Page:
Monsey residents may have been exposed to coronavirus at community events

The caterers worked at two events in Monsey: at 150 Remsen Avenue on February 28 and 29, and at the Atrium Ballroom catering hall on March 2, before testing positive.

A man in a face mask rides the subway in Manhattan, New York City, after further cases of coronavirus were confirmed in New York, U.S., March 5, 2020. (photo credit: ANDREW KELLY / REUTERS)
A man in a face mask rides the subway in Manhattan, New York City, after further cases of coronavirus were confirmed in New York, U.S., March 5, 2020.
(photo credit: ANDREW KELLY / REUTERS)
Monsey residents “may have been exposed” to novel coronavirus after two caterers tested positive after working at gatherings in the area, the Rockland County Health Department warned.
A man and a woman from Ramapo worked two events in Monsey before testing positive for the virus, according to The New York Post. The Rockland County Health Commissioner therefore warned that anyone who were in attendance at the following locations may have been exposed to COVID-19: 150 Remsen Avenue on Friday, February 28, between 11 a.m. and 11:45 p.m.; the same location on Saturday, February 29, between 11:30 a.m. and 4:00 p.m.; and at the Atrium Ballroom, a catering hall on March 2 between 2:30 p.m. and 4:00 p.m.
The two worked at a bat mitzvah on February 23 at the Temple Young Israel in New Rochelle, Westchester County, which was attended by attorney Lawrence Garbuz, 50. His exposure has since been linked to over two dozen cases, including three members of his family and the synagogue’s rabbi, Reuven Fink.
Having learned of their exposure at the bat mitzvah the two were in quarantine, then fell ill and went to a hospital in Rockland County, Rockland Journal News reported.
“It was previously believed that these infected individuals had not worked as caterers during these events and it was only through the detective work of one of our investigators that this discovery was made,” Health Commissioner Dr. Patricia Schnabel Ruppert said on Sunday.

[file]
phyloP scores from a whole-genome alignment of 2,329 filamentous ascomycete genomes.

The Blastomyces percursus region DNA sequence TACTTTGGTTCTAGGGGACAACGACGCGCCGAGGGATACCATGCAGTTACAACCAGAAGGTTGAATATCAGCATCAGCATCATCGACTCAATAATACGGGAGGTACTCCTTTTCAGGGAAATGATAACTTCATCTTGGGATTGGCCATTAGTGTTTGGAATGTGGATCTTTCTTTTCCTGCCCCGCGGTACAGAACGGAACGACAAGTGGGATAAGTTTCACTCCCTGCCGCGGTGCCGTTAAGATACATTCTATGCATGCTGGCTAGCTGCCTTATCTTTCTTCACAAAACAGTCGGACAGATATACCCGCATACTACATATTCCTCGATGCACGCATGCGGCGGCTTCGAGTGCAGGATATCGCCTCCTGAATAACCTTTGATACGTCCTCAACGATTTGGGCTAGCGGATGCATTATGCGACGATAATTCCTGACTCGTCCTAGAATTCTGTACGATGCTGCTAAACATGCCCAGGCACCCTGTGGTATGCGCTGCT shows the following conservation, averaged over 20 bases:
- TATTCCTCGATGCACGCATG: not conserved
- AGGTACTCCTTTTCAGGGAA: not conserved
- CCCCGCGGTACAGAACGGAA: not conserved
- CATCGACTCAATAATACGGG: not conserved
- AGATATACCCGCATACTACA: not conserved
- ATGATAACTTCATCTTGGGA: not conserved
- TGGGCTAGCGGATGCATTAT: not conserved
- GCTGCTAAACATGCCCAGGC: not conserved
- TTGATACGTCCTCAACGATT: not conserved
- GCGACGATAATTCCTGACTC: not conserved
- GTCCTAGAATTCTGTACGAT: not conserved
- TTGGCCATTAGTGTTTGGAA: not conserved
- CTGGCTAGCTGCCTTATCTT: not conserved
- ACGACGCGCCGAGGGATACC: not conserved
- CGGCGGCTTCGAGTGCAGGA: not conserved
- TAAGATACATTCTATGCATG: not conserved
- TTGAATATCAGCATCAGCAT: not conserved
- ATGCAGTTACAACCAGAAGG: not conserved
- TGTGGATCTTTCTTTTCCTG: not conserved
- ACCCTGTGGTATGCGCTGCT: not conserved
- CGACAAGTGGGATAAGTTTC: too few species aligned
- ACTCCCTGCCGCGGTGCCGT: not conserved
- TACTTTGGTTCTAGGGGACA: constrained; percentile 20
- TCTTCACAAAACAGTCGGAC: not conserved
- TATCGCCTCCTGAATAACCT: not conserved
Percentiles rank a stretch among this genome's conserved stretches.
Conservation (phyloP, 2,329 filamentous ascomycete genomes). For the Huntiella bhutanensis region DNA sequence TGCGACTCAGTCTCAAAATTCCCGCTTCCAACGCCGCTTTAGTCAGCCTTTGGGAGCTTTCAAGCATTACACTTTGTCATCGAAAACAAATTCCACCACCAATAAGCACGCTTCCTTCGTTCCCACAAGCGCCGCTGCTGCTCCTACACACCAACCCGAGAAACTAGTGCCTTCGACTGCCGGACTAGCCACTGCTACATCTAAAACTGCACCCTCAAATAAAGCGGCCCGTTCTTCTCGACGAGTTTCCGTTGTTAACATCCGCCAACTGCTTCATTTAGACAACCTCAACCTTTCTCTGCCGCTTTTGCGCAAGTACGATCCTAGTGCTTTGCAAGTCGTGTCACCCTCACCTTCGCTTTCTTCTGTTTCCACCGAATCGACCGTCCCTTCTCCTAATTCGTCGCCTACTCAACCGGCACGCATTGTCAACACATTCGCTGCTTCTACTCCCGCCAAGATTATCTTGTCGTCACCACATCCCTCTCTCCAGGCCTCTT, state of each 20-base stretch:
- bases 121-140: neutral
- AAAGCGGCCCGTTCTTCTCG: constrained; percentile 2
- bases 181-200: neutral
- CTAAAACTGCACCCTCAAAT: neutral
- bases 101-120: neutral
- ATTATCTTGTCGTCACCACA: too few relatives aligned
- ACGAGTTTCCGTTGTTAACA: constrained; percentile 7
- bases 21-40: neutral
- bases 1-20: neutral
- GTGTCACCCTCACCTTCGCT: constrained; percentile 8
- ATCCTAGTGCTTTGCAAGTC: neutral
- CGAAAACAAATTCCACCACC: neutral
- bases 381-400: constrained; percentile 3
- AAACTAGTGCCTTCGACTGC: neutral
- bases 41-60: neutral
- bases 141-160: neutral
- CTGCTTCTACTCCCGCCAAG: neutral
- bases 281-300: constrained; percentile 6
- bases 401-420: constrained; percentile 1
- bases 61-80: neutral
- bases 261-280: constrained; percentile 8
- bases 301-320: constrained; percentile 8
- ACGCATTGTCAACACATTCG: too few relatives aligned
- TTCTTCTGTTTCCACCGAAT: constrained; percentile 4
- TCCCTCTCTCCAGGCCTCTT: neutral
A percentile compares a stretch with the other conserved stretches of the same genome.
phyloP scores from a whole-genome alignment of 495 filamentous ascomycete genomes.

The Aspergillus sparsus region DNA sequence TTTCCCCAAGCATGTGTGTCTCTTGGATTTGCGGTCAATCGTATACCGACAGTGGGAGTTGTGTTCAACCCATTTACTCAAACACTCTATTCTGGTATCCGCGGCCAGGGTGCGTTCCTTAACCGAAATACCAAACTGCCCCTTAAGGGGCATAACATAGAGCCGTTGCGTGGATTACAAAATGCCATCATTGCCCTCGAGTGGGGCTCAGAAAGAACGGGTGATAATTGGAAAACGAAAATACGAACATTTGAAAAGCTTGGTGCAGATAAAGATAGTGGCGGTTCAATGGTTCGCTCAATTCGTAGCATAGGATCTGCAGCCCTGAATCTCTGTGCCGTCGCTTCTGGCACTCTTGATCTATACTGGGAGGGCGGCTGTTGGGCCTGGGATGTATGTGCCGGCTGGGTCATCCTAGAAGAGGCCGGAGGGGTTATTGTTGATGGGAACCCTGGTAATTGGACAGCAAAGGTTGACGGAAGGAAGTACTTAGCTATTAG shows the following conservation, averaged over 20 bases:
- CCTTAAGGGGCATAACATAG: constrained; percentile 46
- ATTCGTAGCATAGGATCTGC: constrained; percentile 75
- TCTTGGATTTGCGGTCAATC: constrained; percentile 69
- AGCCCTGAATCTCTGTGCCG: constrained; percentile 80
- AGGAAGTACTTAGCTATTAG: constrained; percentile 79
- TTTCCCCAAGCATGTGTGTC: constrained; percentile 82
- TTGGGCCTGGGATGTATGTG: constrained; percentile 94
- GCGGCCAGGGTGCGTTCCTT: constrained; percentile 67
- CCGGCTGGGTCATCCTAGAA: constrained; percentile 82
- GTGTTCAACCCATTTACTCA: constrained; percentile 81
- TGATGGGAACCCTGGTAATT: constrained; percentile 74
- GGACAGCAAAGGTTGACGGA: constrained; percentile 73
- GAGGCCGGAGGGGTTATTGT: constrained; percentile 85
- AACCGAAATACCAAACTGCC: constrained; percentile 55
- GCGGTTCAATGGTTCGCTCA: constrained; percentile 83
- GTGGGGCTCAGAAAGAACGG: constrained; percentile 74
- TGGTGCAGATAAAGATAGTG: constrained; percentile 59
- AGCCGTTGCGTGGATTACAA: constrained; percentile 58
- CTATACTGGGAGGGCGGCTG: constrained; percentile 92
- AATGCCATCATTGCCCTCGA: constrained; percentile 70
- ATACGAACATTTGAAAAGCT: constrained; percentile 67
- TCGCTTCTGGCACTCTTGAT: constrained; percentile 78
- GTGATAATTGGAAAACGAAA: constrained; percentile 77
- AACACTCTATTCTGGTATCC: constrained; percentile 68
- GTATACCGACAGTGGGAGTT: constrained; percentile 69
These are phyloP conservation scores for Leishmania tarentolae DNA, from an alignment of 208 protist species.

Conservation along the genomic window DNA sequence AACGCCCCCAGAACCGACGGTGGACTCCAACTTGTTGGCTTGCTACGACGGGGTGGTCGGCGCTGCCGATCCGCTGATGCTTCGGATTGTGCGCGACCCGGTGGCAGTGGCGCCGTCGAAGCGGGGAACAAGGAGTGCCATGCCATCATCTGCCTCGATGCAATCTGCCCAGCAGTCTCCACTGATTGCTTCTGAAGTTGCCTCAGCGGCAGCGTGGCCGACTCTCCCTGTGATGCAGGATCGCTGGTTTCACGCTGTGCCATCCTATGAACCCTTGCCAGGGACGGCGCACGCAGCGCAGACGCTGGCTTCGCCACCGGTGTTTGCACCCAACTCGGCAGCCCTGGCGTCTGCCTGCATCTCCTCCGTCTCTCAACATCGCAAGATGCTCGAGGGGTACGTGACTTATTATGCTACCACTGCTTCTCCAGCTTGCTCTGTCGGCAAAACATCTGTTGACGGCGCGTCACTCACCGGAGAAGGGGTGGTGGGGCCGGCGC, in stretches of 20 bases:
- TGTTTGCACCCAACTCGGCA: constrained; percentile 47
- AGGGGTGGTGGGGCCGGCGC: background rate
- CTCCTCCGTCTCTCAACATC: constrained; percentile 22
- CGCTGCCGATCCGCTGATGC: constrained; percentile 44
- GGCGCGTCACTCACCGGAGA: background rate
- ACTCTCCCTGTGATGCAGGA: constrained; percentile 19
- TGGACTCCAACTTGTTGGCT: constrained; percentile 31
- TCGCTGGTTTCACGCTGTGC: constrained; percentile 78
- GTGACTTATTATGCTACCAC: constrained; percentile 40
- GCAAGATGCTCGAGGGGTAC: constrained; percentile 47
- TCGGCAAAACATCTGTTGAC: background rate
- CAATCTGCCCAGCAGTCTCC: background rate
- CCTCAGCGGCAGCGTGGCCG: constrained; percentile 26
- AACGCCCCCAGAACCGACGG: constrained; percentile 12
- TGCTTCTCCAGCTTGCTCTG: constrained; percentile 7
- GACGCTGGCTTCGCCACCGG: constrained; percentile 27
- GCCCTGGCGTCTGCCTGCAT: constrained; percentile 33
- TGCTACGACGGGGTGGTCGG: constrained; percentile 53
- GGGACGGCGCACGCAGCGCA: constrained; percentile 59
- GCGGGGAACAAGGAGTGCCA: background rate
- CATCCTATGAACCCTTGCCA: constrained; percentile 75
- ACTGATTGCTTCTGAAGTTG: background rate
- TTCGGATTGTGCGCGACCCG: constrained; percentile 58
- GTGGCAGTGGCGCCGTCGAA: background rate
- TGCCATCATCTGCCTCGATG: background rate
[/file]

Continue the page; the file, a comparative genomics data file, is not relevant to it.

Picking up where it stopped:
In an email, Ruppert warned that those who attended the events in Monsey may therefore “have been exposed to coronavirus.”
She added: “Any person who believes they may have been exposed should contact their health care provider by phone right away. I also ask that anyone who becomes ill with this disease be completely forthcoming with our investigators, it is only with your help that we can prevent the spread of this disease.”
So far, Rockland County has had four positive cases confirmed, including the two caterers, although 22 people are being monitored while in quarantine.
The number of confirmed cases across New York State was at 106 on Monday, with around 4,000 people isolated in their homes as a precaution.
Scarsdale, a suburb in Westchester County, has closed all of its public schools until March 18 after a teacher tested positive. With 98 confirmed coronavirus cases, Westchester County has seen the most cases in New York state, followed by New York City with the next largest cluster of 19 confirmed cases, followed by 17 cases confirmed in Nassau County.
Manhattan High School for Girls, a Jewish school in New York City has also closed until next week; nearly 200 girls from the school have been quarantined following contact with a teacher who tested positive. The Department of Health announced that the quarantine applies to students who don’t have classes with the teacher, but participated in an afternoon prayer session in the same room as her on Monday, March 2, Yeshiva World reported.
A state of emergency was announced by New York Governor Andrew Cuomo on Saturday, who said: “I’m not urging calm, I’m urging reality. I’m urging a factual response as opposed to an emotional response.”
His words were echoed by the volunteer emergency medical services organization, Hatzalah of New York, which has encouraged people to cancel Purim parties in a bid to stymie the spread of the disease.
“We are currently seeing an increase in community spread of the virus. Therefore, we are advising and encouraging you to cancel any large gatherings of people, if possible, including on Purim. The virus spreads between people who are in close contact with one another (within about 6 feet) and through respiratory droplets, much like the common cold or flu,” Chevra Hatzalah said in a statement.
Advising the community on hygiene measures, including washing hands frequently, they added: “Chevra Hatzalah’s Executive Board and Medical Board are closely following the latest COVID-19 updates. Hatzalah members are trained and equipped to respond to suspected cases of COVID-19. If you have minor symptoms, call your doctor. If you have significant symptoms, call Hatzalah. If in doubt, do not hesitate to call Hatzalah.”


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